always ‘wrong to the light’, into a coherent ‘concept’. Given Page’s
eloquence elsewhere in the programme booklet, it would have been good to
have had some explication.

A swift reading of Beethoven’s Ninth Symphony concluded proceedings. Page
certainly showed courage and conviction in pushing the tempi – which made
the determination of some audience members to applaud each movement even
more infuriating – and had a clear vision of the structure of the work. As
noted above, the ensemble balance was not always ideal – the woodwind and
brass ‘out-played’ the strings, and this was exacerbated by the division of
the double basses, who might have given a firmer foundation had they not
been separated and placed on both sides of the stage. But, Page found the
drama when it was needed, and his soloists – all seated on the conductor’s
left – did not let him down. Waddington, positioned far right (those seated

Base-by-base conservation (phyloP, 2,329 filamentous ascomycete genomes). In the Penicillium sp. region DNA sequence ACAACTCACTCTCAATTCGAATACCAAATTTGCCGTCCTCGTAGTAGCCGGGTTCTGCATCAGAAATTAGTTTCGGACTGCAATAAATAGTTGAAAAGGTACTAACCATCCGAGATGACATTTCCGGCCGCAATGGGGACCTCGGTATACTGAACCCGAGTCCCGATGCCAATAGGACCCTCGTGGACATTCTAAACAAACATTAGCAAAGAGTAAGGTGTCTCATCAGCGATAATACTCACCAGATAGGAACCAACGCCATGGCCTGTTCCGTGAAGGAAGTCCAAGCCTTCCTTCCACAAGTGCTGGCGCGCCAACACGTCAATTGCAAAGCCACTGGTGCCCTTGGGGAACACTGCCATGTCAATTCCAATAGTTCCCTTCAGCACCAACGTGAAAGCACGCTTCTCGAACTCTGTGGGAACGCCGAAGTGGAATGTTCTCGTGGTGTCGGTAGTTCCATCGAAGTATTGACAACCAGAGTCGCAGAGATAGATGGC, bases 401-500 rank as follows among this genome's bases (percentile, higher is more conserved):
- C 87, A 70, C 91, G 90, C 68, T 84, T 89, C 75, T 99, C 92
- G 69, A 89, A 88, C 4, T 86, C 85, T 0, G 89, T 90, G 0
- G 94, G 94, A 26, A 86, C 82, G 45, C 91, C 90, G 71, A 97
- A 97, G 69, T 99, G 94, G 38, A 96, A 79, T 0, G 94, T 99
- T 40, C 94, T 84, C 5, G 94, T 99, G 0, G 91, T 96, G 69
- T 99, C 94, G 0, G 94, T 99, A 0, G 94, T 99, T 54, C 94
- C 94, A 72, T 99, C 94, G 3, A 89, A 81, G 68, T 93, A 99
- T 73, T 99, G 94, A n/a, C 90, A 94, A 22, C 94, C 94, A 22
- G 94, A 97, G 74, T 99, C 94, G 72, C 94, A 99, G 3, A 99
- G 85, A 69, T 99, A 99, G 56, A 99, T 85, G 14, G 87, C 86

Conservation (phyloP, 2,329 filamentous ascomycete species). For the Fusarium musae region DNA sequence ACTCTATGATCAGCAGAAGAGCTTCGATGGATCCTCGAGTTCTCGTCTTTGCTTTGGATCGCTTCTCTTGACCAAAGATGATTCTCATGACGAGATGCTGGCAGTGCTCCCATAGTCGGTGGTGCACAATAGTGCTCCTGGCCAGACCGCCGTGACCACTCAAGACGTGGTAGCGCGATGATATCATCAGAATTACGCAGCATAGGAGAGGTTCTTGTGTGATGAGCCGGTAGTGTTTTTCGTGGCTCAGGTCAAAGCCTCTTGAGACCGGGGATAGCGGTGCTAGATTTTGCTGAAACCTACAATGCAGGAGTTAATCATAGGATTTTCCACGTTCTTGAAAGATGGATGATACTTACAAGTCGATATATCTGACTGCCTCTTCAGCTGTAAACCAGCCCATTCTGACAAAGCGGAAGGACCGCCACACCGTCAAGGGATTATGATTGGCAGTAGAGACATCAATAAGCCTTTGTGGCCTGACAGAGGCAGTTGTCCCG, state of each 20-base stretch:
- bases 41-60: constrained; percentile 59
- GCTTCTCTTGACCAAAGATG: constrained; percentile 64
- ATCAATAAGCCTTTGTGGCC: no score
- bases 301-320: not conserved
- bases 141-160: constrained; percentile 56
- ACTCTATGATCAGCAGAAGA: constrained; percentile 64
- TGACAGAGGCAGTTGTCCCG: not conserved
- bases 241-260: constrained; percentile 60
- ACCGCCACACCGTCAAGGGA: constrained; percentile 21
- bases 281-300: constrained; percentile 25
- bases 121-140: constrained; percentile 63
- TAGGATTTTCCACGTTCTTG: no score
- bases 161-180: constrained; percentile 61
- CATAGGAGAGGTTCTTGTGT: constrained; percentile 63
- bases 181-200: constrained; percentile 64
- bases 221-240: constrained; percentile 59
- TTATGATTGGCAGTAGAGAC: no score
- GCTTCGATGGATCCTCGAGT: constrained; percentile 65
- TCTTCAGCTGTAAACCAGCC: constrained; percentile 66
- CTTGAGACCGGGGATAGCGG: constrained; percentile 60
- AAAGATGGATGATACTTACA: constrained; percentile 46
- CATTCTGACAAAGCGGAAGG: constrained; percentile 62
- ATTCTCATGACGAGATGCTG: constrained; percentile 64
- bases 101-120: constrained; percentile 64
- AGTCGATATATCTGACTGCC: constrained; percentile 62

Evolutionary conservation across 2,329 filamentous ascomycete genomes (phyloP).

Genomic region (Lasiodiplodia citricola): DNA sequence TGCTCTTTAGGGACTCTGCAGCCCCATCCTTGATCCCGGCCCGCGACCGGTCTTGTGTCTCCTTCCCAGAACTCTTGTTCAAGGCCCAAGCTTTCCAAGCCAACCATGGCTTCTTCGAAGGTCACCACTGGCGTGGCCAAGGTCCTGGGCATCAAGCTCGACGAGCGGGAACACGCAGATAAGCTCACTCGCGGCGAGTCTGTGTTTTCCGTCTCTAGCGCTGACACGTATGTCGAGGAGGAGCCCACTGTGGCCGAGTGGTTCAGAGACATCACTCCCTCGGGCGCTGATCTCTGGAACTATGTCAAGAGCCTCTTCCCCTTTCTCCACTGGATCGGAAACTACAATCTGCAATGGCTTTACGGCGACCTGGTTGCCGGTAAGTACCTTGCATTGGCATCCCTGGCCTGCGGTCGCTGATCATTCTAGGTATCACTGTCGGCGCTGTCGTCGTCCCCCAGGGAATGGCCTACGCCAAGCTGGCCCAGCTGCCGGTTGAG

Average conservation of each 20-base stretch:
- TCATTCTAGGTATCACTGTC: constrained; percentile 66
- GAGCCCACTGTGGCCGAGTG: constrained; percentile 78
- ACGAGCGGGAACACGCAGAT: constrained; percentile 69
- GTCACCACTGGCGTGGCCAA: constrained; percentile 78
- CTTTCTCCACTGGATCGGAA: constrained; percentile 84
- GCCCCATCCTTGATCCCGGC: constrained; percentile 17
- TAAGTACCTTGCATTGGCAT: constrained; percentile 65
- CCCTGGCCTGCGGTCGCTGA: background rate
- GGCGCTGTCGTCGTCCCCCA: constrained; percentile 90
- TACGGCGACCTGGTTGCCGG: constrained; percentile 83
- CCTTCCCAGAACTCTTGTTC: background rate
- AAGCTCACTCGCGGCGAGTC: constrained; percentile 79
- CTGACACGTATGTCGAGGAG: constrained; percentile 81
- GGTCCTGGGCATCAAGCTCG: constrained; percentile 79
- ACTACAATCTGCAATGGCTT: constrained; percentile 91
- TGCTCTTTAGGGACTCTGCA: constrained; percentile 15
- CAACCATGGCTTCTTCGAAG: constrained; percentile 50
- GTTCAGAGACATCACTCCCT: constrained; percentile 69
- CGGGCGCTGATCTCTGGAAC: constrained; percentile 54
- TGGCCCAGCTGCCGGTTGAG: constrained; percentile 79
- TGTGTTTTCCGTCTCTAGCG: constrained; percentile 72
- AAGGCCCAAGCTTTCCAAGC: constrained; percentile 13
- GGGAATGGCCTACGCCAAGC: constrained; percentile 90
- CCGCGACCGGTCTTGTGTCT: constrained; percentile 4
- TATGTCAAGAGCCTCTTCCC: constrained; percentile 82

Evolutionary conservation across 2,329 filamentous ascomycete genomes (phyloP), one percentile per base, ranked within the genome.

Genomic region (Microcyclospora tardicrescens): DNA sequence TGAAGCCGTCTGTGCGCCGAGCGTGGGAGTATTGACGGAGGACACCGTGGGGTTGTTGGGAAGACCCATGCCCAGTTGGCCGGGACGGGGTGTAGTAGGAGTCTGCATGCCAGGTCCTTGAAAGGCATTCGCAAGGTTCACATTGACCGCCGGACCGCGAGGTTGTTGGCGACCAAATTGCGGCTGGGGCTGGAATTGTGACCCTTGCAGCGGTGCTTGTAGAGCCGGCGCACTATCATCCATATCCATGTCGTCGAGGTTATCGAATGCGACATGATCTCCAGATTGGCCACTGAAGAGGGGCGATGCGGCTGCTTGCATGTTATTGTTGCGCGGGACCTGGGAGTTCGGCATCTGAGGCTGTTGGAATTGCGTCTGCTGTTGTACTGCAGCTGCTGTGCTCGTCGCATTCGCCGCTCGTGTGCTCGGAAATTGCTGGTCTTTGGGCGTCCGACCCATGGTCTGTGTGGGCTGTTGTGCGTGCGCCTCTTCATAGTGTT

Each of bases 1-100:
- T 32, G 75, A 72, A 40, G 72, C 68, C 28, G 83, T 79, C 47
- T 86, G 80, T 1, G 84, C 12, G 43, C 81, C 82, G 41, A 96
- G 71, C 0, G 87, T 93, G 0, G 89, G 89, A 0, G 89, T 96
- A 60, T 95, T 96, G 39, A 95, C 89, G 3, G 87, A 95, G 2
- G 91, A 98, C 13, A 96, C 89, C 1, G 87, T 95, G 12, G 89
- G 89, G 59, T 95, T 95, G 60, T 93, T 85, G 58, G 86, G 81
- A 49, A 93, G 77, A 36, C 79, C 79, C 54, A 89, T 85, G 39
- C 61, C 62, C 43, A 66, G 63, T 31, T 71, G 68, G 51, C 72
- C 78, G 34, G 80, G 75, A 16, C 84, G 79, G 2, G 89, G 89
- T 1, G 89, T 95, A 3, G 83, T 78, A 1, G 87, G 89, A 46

at the opposite end of the Hall might have felt ‘cut off’ from the ‘action’
when the solo voices entered), was communicative and sure, his ‘O Freunde,’
an appealing invitation. Natalya Romaniv, replacing the indisposed Miah
Persson, soared above all with poise, precision and power. Misgivings about
the female chorus withstanding, this was a warm, embracing performance – a
fitting tribute to music, culture and democracy – the qualities which
Classical Opera/The Mozartists embody.

Claire Seymour

Haydn – ‘The Representation of Chaos’ from The Creation,
Handel/Mozart – ‘Leidenschaften stillt und weckt Musik’ from Ode to St Cecilia, Mozart – Exsultate, jubilate (first
movement), March and Cavatina, ‘Accogli, oh re del mar’ fromIdomeneo, Beethoven – ‘Da stiegen die Menschen’ from Cantata on the Death of Emperor Joseph II, Beethoven – Symphony
No.9 in D minor

The Choir and Orchestra of The Mozartists: Ian Page (conductor), Barbara
Flynn (reader), Natalya Romanic (soprano), Anna Devin (soprano), Stuart
Jackson (tenor) Henry Waddington (bass-baritone).

Barbican Hall, London; Monday 9th October 2017.

image_description=Classical Opera, 20th anniversary concert at the Barbican Hall
product_title= Classical Opera, 20th anniversary concert at the Barbican Hall
product_by=A review by Claire Seymour
product_id=Above: Anna Devin

Photo credit: Benjamin Ealovega